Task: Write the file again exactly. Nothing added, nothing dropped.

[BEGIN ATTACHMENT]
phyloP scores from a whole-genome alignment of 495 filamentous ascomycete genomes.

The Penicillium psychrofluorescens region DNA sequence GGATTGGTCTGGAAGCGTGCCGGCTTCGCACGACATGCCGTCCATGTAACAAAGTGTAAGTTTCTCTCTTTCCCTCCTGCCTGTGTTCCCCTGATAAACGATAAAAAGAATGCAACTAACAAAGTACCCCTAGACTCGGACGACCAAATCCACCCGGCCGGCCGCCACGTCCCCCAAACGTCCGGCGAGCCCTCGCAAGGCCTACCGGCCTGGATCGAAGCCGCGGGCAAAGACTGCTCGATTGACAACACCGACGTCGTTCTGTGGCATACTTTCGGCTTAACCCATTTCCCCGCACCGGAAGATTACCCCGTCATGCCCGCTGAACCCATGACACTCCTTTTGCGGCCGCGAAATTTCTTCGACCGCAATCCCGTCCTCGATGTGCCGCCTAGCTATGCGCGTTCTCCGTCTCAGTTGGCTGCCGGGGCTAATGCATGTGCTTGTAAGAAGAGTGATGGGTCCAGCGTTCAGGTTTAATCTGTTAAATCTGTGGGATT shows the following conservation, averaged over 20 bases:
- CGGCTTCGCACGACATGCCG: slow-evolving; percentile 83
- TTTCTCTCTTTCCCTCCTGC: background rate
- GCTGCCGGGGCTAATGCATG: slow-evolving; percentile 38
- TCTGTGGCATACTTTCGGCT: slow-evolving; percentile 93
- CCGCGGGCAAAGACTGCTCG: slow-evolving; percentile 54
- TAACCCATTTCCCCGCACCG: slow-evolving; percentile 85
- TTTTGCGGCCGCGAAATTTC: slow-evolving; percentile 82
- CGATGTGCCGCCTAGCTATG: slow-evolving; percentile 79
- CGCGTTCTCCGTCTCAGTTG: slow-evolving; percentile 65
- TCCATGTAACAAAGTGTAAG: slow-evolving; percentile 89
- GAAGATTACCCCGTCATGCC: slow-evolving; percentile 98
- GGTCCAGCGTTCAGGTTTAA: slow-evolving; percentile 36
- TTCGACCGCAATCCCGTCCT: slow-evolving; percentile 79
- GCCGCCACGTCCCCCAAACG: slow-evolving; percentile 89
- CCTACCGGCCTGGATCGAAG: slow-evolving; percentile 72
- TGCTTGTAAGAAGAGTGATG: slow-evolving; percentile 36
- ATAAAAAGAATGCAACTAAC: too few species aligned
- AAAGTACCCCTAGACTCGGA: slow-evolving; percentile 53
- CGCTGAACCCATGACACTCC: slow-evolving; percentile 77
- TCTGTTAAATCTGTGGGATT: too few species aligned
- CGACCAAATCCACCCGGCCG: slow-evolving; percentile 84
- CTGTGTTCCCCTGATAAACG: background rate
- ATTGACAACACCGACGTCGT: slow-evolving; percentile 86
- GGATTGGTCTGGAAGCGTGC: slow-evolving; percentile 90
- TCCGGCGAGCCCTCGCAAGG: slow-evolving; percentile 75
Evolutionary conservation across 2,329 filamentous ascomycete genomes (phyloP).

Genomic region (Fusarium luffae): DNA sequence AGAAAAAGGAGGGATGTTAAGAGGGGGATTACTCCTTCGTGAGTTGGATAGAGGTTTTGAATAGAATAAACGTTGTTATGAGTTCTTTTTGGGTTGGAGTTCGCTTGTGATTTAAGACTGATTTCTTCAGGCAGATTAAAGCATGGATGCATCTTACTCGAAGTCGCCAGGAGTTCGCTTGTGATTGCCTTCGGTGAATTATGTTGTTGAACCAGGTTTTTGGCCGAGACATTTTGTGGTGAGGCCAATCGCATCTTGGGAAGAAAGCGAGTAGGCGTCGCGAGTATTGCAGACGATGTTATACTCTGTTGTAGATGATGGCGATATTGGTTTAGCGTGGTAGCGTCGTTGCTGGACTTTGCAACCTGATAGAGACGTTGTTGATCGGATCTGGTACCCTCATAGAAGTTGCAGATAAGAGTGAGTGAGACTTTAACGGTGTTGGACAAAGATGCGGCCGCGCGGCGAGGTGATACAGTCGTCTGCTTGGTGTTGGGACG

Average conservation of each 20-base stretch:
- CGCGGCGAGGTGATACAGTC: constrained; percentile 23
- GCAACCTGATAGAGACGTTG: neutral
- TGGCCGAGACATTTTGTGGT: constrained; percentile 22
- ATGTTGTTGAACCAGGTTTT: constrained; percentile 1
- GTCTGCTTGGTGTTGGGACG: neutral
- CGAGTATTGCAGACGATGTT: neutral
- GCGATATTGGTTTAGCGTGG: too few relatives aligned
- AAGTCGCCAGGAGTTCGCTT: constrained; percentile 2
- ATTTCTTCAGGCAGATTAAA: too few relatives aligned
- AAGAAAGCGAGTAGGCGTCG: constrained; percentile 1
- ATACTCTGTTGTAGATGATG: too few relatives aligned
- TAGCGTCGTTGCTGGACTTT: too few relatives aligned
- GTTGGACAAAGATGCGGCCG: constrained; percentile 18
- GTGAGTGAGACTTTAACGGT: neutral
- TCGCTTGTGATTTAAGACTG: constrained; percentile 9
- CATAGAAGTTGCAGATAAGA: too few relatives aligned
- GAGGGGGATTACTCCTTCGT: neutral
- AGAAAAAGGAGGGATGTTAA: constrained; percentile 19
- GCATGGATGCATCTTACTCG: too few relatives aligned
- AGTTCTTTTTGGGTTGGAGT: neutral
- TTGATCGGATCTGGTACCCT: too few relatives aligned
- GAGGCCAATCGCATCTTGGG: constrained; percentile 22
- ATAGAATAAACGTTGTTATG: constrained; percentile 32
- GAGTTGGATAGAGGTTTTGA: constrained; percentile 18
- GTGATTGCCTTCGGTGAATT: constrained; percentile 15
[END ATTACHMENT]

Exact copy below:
phyloP scores from a whole-genome alignment of 495 filamentous ascomycete genomes.

The Penicillium psychrofluorescens region DNA sequence GGATTGGTCTGGAAGCGTGCCGGCTTCGCACGACATGCCGTCCATGTAACAAAGTGTAAGTTTCTCTCTTTCCCTCCTGCCTGTGTTCCCCTGATAAACGATAAAAAGAATGCAACTAACAAAGTACCCCTAGACTCGGACGACCAAATCCACCCGGCCGGCCGCCACGTCCCCCAAACGTCCGGCGAGCCCTCGCAAGGCCTACCGGCCTGGATCGAAGCCGCGGGCAAAGACTGCTCGATTGACAACACCGACGTCGTTCTGTGGCATACTTTCGGCTTAACCCATTTCCCCGCACCGGAAGATTACCCCGTCATGCCCGCTGAACCCATGACACTCCTTTTGCGGCCGCGAAATTTCTTCGACCGCAATCCCGTCCTCGATGTGCCGCCTAGCTATGCGCGTTCTCCGTCTCAGTTGGCTGCCGGGGCTAATGCATGTGCTTGTAAGAAGAGTGATGGGTCCAGCGTTCAGGTTTAATCTGTTAAATCTGTGGGATT shows the following conservation, averaged over 20 bases:
- CGGCTTCGCACGACATGCCG: slow-evolving; percentile 83
- TTTCTCTCTTTCCCTCCTGC: background rate
- GCTGCCGGGGCTAATGCATG: slow-evolving; percentile 38
- TCTGTGGCATACTTTCGGCT: slow-evolving; percentile 93
- CCGCGGGCAAAGACTGCTCG: slow-evolving; percentile 54
- TAACCCATTTCCCCGCACCG: slow-evolving; percentile 85
- TTTTGCGGCCGCGAAATTTC: slow-evolving; percentile 82
- CGATGTGCCGCCTAGCTATG: slow-evolving; percentile 79
- CGCGTTCTCCGTCTCAGTTG: slow-evolving; percentile 65
- TCCATGTAACAAAGTGTAAG: slow-evolving; percentile 89
- GAAGATTACCCCGTCATGCC: slow-evolving; percentile 98
- GGTCCAGCGTTCAGGTTTAA: slow-evolving; percentile 36
- TTCGACCGCAATCCCGTCCT: slow-evolving; percentile 79
- GCCGCCACGTCCCCCAAACG: slow-evolving; percentile 89
- CCTACCGGCCTGGATCGAAG: slow-evolving; percentile 72
- TGCTTGTAAGAAGAGTGATG: slow-evolving; percentile 36
- ATAAAAAGAATGCAACTAAC: too few species aligned
- AAAGTACCCCTAGACTCGGA: slow-evolving; percentile 53
- CGCTGAACCCATGACACTCC: slow-evolving; percentile 77
- TCTGTTAAATCTGTGGGATT: too few species aligned
- CGACCAAATCCACCCGGCCG: slow-evolving; percentile 84
- CTGTGTTCCCCTGATAAACG: background rate
- ATTGACAACACCGACGTCGT: slow-evolving; percentile 86
- GGATTGGTCTGGAAGCGTGC: slow-evolving; percentile 90
- TCCGGCGAGCCCTCGCAAGG: slow-evolving; percentile 75
Evolutionary conservation across 2,329 filamentous ascomycete genomes (phyloP).

Genomic region (Fusarium luffae): DNA sequence AGAAAAAGGAGGGATGTTAAGAGGGGGATTACTCCTTCGTGAGTTGGATAGAGGTTTTGAATAGAATAAACGTTGTTATGAGTTCTTTTTGGGTTGGAGTTCGCTTGTGATTTAAGACTGATTTCTTCAGGCAGATTAAAGCATGGATGCATCTTACTCGAAGTCGCCAGGAGTTCGCTTGTGATTGCCTTCGGTGAATTATGTTGTTGAACCAGGTTTTTGGCCGAGACATTTTGTGGTGAGGCCAATCGCATCTTGGGAAGAAAGCGAGTAGGCGTCGCGAGTATTGCAGACGATGTTATACTCTGTTGTAGATGATGGCGATATTGGTTTAGCGTGGTAGCGTCGTTGCTGGACTTTGCAACCTGATAGAGACGTTGTTGATCGGATCTGGTACCCTCATAGAAGTTGCAGATAAGAGTGAGTGAGACTTTAACGGTGTTGGACAAAGATGCGGCCGCGCGGCGAGGTGATACAGTCGTCTGCTTGGTGTTGGGACG

Average conservation of each 20-base stretch:
- CGCGGCGAGGTGATACAGTC: constrained; percentile 23
- GCAACCTGATAGAGACGTTG: neutral
- TGGCCGAGACATTTTGTGGT: constrained; percentile 22
- ATGTTGTTGAACCAGGTTTT: constrained; percentile 1
- GTCTGCTTGGTGTTGGGACG: neutral
- CGAGTATTGCAGACGATGTT: neutral
- GCGATATTGGTTTAGCGTGG: too few relatives aligned
- AAGTCGCCAGGAGTTCGCTT: constrained; percentile 2
- ATTTCTTCAGGCAGATTAAA: too few relatives aligned
- AAGAAAGCGAGTAGGCGTCG: constrained; percentile 1
- ATACTCTGTTGTAGATGATG: too few relatives aligned
- TAGCGTCGTTGCTGGACTTT: too few relatives aligned
- GTTGGACAAAGATGCGGCCG: constrained; percentile 18
- GTGAGTGAGACTTTAACGGT: neutral
- TCGCTTGTGATTTAAGACTG: constrained; percentile 9
- CATAGAAGTTGCAGATAAGA: too few relatives aligned
- GAGGGGGATTACTCCTTCGT: neutral
- AGAAAAAGGAGGGATGTTAA: constrained; percentile 19
- GCATGGATGCATCTTACTCG: too few relatives aligned
- AGTTCTTTTTGGGTTGGAGT: neutral
- TTGATCGGATCTGGTACCCT: too few relatives aligned
- GAGGCCAATCGCATCTTGGG: constrained; percentile 22
- ATAGAATAAACGTTGTTATG: constrained; percentile 32
- GAGTTGGATAGAGGTTTTGA: constrained; percentile 18
- GTGATTGCCTTCGGTGAATT: constrained; percentile 15